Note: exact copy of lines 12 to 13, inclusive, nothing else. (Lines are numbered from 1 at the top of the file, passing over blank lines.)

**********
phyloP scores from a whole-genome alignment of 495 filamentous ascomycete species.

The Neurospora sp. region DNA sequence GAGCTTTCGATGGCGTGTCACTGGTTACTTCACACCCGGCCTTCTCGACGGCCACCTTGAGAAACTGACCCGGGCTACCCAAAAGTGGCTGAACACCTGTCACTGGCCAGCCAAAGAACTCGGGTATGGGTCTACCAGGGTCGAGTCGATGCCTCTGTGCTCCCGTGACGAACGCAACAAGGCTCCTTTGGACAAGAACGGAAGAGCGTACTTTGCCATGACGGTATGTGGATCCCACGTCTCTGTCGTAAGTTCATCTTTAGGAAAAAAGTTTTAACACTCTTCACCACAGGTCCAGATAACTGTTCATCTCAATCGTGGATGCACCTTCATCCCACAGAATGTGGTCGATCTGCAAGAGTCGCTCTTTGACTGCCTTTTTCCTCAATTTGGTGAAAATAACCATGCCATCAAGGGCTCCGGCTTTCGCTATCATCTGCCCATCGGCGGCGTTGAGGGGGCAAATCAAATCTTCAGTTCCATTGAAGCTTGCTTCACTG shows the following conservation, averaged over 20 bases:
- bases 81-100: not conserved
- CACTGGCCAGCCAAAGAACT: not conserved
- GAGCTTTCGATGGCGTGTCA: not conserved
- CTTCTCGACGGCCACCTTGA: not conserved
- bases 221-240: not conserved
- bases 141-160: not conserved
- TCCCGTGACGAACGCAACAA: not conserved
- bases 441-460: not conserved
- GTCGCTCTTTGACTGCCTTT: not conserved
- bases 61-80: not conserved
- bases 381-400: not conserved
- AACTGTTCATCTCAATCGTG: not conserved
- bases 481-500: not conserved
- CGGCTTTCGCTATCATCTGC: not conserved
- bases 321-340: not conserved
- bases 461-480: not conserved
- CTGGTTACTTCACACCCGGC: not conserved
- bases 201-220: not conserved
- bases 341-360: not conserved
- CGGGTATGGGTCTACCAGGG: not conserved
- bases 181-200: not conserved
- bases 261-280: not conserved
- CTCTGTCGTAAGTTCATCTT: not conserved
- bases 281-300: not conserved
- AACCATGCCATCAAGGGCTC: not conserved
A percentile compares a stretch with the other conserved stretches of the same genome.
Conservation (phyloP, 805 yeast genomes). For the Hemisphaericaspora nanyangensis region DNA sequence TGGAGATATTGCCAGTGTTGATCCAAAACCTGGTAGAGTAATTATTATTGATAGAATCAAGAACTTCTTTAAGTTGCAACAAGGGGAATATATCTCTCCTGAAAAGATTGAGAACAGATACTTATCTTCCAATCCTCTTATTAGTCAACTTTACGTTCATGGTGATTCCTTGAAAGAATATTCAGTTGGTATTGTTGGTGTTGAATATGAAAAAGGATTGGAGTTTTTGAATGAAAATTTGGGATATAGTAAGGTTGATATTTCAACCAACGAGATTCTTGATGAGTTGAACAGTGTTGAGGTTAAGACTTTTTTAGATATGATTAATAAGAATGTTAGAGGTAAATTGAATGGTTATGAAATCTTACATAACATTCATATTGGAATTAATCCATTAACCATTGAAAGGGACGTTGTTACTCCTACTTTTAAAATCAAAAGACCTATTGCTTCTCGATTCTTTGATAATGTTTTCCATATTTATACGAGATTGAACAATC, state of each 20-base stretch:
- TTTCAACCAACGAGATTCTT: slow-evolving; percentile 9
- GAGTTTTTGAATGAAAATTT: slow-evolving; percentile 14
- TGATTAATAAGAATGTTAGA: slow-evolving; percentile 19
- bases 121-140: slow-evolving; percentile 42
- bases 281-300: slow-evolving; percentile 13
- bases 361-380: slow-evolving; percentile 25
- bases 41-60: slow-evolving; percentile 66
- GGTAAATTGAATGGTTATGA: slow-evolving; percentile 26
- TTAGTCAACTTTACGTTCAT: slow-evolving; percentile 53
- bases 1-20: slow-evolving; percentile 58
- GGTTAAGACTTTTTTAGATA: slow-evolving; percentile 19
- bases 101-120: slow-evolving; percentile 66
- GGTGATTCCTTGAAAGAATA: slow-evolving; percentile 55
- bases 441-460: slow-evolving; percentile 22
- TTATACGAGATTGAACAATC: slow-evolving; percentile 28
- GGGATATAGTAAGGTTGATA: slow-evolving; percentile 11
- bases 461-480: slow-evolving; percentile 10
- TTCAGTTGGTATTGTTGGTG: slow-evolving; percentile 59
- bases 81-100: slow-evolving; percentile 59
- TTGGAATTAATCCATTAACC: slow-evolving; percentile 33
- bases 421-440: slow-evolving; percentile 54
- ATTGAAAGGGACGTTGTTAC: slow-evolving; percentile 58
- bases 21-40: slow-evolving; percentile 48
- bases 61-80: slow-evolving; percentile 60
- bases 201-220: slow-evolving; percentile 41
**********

- bases 61-80: not conserved
- bases 381-400: not conserved